Hockey sticks on a hike
Sure, there are no leaves - not green, foliage red, orange or yellow. But November and early December often provide a great backdrop for adventure in the Adirondacks. The air is typically crisp and cool, there's no chance of insects, and if there is not yet much snow, one might just find perfect conditions for backcountry skating among the evergreens.
Hoping for just those conditions, my husband and I headed off on a short hike last weekend with our skates in hand. Our destination? One of the not-so-secret early season local pond hockey rinks- the Washbowl on the trail to Giant Mountain.
Giant is the 12th highest Adirondack peak, and is accessed via two primary trails from St. Huberts and near Chapel Pond in Keene. There is a third, much longer ascent from New Russia from the east that passes over Bald Peak.
The trail from Chapel Pond offers a short hike to the Nubble by way of the Washbowl - a pond at the base of a cliff just 0.7 miles from the trailhead - this was our goal.
This particular weekend, there was no snow on the trail - but it had been below freezing at night, so we were cautiously optimistic about the pond being frozen enough to skate.
We hiked for just 15-20 minutes and reached the pond - was it frozen? It looked frozen. As we got closer, we realized, however, that only 1/8 inch was frozen - not enough.
Undaunted and enjoying the crisp day, we decided to continue on to Nubble, a rock outcropping with great views that was just another 0.7 miles. A nice, fairly easy hike of another 15 minutes brought us to a wide open view of the slides on Big Slide, Rooster Comb, Upper and Lower Wolf Jaws and more. After a short rest and a conversation with some locals that had brought their grandson on his first trip to their favorite short hike to Nubble, we started our descent.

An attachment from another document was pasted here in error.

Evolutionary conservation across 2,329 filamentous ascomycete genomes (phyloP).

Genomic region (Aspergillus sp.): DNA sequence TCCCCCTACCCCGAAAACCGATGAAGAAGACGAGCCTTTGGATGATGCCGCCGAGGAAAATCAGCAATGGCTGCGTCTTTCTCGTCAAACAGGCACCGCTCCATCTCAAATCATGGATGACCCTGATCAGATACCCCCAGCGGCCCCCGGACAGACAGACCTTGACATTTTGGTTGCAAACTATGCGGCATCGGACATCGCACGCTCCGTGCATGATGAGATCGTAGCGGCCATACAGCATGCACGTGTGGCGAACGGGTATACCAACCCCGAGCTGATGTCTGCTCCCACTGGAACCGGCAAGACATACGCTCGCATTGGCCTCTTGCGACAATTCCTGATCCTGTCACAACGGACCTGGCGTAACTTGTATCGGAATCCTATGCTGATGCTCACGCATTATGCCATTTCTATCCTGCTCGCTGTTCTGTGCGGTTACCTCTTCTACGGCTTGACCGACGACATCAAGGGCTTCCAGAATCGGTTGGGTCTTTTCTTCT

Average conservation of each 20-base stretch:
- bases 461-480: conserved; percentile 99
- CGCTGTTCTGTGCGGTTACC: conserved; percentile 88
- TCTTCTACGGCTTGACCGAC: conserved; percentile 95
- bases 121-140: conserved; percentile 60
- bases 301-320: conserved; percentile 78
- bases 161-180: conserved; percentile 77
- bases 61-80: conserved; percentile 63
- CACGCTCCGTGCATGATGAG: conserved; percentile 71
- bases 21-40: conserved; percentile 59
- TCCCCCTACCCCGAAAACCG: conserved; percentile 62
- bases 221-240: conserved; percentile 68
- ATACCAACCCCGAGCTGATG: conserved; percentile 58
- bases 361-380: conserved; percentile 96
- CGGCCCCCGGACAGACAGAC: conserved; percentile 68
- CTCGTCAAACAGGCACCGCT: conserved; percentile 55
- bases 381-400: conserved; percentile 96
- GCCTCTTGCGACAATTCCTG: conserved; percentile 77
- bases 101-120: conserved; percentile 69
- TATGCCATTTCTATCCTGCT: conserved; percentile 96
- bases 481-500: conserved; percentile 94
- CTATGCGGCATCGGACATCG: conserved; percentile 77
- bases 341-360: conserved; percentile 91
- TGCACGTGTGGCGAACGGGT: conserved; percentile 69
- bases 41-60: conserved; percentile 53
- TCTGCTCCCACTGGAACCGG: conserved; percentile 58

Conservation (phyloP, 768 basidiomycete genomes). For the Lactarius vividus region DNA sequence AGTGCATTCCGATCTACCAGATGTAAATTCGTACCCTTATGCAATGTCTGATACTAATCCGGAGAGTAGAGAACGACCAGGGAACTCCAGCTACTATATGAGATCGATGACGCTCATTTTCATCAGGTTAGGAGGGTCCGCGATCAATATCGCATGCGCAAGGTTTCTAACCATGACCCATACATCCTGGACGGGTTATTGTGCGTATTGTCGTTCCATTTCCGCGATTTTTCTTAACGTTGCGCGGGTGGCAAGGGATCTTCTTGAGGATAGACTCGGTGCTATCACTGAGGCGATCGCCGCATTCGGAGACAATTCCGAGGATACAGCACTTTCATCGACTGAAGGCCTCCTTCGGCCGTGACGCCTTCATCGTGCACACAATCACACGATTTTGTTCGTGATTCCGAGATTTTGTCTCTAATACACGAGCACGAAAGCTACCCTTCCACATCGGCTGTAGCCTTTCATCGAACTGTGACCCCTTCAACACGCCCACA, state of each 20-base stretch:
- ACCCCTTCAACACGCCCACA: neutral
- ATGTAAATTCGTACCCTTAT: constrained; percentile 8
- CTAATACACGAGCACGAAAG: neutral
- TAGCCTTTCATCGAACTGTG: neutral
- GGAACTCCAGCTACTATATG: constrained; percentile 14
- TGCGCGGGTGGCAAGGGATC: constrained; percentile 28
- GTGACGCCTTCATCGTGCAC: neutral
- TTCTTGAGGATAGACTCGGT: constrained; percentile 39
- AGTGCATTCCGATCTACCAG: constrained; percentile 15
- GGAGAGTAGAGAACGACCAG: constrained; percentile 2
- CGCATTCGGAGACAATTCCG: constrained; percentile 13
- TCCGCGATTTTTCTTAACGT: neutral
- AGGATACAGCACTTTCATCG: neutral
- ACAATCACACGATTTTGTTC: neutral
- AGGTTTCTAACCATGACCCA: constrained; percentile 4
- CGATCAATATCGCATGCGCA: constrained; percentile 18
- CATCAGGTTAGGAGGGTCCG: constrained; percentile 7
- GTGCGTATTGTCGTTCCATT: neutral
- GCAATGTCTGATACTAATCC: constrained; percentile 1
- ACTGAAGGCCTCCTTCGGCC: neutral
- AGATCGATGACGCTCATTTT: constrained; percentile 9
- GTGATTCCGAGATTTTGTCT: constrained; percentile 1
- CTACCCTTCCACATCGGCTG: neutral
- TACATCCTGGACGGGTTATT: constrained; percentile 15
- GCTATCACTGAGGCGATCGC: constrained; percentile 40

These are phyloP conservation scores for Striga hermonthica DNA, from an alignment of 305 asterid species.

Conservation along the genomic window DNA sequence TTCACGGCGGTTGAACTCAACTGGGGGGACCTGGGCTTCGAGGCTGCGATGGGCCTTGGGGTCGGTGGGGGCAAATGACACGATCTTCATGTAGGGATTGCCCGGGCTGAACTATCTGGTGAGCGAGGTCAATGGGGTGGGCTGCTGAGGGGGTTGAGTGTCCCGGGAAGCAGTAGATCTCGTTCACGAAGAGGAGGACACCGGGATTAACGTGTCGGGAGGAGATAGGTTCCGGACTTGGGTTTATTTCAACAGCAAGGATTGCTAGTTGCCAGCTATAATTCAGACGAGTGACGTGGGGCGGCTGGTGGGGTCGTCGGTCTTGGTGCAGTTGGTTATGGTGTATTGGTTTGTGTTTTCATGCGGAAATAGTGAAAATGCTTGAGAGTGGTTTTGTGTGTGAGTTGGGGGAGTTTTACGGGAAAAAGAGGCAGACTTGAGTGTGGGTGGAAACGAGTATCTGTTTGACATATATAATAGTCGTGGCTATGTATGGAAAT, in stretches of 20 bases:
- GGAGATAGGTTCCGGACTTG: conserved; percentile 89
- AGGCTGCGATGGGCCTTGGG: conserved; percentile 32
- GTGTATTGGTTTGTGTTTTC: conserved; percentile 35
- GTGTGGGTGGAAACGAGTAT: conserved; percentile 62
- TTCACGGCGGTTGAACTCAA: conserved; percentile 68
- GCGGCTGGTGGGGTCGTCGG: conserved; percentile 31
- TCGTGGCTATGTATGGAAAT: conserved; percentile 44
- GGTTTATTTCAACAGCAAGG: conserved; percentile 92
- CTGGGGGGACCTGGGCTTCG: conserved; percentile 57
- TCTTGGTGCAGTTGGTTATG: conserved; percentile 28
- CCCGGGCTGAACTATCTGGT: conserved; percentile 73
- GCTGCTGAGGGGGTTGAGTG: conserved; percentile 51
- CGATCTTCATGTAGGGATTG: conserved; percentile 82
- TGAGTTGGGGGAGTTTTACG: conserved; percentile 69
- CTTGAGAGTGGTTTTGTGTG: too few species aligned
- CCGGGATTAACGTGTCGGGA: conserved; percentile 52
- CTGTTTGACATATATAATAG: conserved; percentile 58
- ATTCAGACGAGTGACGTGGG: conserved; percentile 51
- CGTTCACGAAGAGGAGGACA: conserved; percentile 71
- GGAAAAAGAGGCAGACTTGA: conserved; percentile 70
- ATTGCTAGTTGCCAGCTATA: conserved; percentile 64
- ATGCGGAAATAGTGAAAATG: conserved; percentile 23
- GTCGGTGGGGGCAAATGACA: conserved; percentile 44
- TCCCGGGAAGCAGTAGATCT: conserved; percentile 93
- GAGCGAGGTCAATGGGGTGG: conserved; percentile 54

We stopped again for a moment at the Washbowl on our way down, and as we took another look at the semi-frozen water, we heard fast approaching footsteps, twigs snap and - panting - from the approaching trail. Immediately, a black lab mix pounced out of the woods, and right behind him a young boy emerged, complete with his gear bag and a hockey stick. The look on his face changed from anticipation to disappointment in a nanosecond. "Sorry," we said to him, as if it was our fault. "Oh well," he said. "Just thought it was worth a try."
We headed down the trail to the car, passing the boy's father and sister on the way. Though we gave them the conditions report, they continued their pilgrimage to the pond with smiles on their faces. It was hiking this weekend, skating next, maybe.